The faces of Houston meteorologists were tense and serious. The forecast was dire. We hoped against hope that their predictions of nonstop rain for days were weatherperson dramatics. As Hurricane Harvey neared the Texas coast, we did as Houstonians always do: We stripped the grocery store shelves of chips and Oreos.
As I made my last pre-storm foray for groceries, I noticed that people prefer junk food for hunkering down. The produce section was still filled with apples, lettuce and bananas, but the snack sections were as bare as Old Mother Hubbard’s cupboard. And there wasn’t a loaf of bread, white or whole wheat, to be found. Difficult times call for carbs. And food covered in powdered cheese.
There is something in the American spirit, left over from our pioneer days, perhaps, that seems to delight a little in hardship. We want to have our mettle tested sometimes, to see what we are made of in the face of adversity. And we will face that adversity with plenty of Doritos and Shiner Bock.
We loaded up on steaks. The possibility of power outages had us turned on. Our primitive hunter instincts were in full force and our families would have bone-in-rib eyes cooked over
Folks who had not willingly drunk anything other than Dr Pepper and Chardonnay in decades were hefting cases of bottled water into their dangerously overloaded shopping carts. Cans of soup and SpaghettiOs were flying off the shelves. Despite the worry and unpredictability, there was a sense of “we are all in this together.” People were conversing with strangers, laughing with neighbors they had bumped into, each encounter ending with “you stay safe.”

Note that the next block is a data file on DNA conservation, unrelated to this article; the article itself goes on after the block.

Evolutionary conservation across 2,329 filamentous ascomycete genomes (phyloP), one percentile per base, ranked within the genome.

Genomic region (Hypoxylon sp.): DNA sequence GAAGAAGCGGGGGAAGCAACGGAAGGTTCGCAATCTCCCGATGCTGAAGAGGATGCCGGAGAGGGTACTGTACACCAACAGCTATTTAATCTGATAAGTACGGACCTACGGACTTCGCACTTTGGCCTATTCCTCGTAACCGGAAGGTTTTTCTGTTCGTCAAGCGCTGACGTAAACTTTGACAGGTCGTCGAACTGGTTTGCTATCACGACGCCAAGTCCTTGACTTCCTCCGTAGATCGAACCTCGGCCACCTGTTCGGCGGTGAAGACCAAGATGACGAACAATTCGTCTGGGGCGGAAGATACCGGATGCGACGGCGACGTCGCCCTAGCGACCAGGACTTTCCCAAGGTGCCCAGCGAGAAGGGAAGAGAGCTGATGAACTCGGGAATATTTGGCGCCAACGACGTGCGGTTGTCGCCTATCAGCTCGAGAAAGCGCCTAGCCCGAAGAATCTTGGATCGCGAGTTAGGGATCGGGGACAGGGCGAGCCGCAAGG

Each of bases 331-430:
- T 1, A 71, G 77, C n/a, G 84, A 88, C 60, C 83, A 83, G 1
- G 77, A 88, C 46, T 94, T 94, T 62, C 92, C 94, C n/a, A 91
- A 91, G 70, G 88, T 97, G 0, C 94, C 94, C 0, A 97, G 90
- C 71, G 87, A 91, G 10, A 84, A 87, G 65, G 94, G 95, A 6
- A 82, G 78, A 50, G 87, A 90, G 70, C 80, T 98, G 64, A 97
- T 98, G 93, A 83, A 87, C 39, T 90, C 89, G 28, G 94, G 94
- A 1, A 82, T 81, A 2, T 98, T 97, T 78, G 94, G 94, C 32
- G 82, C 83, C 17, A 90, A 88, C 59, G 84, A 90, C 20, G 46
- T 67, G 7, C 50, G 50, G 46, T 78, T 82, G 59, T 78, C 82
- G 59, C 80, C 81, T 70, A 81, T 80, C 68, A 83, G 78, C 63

The first night, as my husband and I sat watching nonstop news coverage, drinking cheap cabernet and eating take-out pizza, we realized that we were stuck inside for a while. A long while. While the southwestern part of our coast was enduring high winds and storm surges, we were about to suffer a 500-year flood. We poured a third glass of wine at midnight as we
Over the next four days, Facebook became a vital connection to the outside world and to our friends as the baleful waters rose around us. We could see photos of each other’s neighborhoods and reassure ourselves that we were all okay.
A friend posted a photo of a cake she made with a design of a hurricane in colored sprinkles. She said she was stress baking and her family was stress eating. We laughed. It was early days yet and we were all still hopeful that it wouldn’t be as bad as predicted.
And we ate. The potential of a power outage had me emptying the freezer for a seafood extravaganza. Not a bad way to weather a storm.
Scrambled eggs and pancakes became popular dinner choices among my friends, as did chili and, subsequently, Frito pie. Three days in, we realized that things were getting dangerously worse. We began to hear military helicopters above our neighborhood and later discovered that some of our neighbors were rescued from their kitchen table.
When our friends had to evacuate by boat from their flooded home, the television coverage was no longer just news. It was our friends and family. Our neighbors. It was us.
Once the water came
My family and I moved precious items to the second floor. It is a surreal feeling to make choices on what possessions you want to save. For my family, it was our